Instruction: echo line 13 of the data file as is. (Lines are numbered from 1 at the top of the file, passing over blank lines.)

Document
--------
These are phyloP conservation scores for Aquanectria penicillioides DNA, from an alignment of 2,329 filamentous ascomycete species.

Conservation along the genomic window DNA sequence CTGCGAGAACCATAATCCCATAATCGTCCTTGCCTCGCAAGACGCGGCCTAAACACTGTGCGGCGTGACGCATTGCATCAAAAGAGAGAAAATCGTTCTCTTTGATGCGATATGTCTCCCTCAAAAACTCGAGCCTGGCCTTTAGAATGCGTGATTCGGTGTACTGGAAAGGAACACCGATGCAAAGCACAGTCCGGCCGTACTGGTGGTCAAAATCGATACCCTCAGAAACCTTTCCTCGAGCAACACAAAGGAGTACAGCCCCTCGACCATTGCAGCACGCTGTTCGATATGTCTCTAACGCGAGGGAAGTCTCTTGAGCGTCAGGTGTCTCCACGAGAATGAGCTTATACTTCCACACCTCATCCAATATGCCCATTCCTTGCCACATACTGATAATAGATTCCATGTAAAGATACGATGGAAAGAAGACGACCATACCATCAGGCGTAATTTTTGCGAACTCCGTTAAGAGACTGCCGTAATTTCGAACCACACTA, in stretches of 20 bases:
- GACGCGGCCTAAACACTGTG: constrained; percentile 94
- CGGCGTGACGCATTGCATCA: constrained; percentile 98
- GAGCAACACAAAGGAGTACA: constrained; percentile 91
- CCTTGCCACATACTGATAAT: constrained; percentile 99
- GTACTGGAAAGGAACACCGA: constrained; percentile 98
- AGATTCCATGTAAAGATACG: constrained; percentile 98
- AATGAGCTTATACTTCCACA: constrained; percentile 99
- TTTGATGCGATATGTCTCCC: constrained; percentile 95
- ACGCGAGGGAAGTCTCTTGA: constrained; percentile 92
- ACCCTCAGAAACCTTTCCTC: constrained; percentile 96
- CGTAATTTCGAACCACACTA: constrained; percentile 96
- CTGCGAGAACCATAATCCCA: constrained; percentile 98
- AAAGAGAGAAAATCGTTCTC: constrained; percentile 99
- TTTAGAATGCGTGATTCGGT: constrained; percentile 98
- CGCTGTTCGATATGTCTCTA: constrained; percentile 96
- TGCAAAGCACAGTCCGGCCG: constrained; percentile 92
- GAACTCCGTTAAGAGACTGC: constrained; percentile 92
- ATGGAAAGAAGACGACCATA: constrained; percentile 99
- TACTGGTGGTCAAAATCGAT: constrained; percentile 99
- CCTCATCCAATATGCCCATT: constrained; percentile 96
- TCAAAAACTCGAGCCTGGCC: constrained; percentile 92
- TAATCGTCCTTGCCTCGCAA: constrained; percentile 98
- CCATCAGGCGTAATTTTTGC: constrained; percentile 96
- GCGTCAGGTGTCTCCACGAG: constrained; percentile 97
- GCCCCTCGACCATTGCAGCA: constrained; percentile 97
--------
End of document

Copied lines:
- CGTAATTTCGAACCACACTA: constrained; percentile 96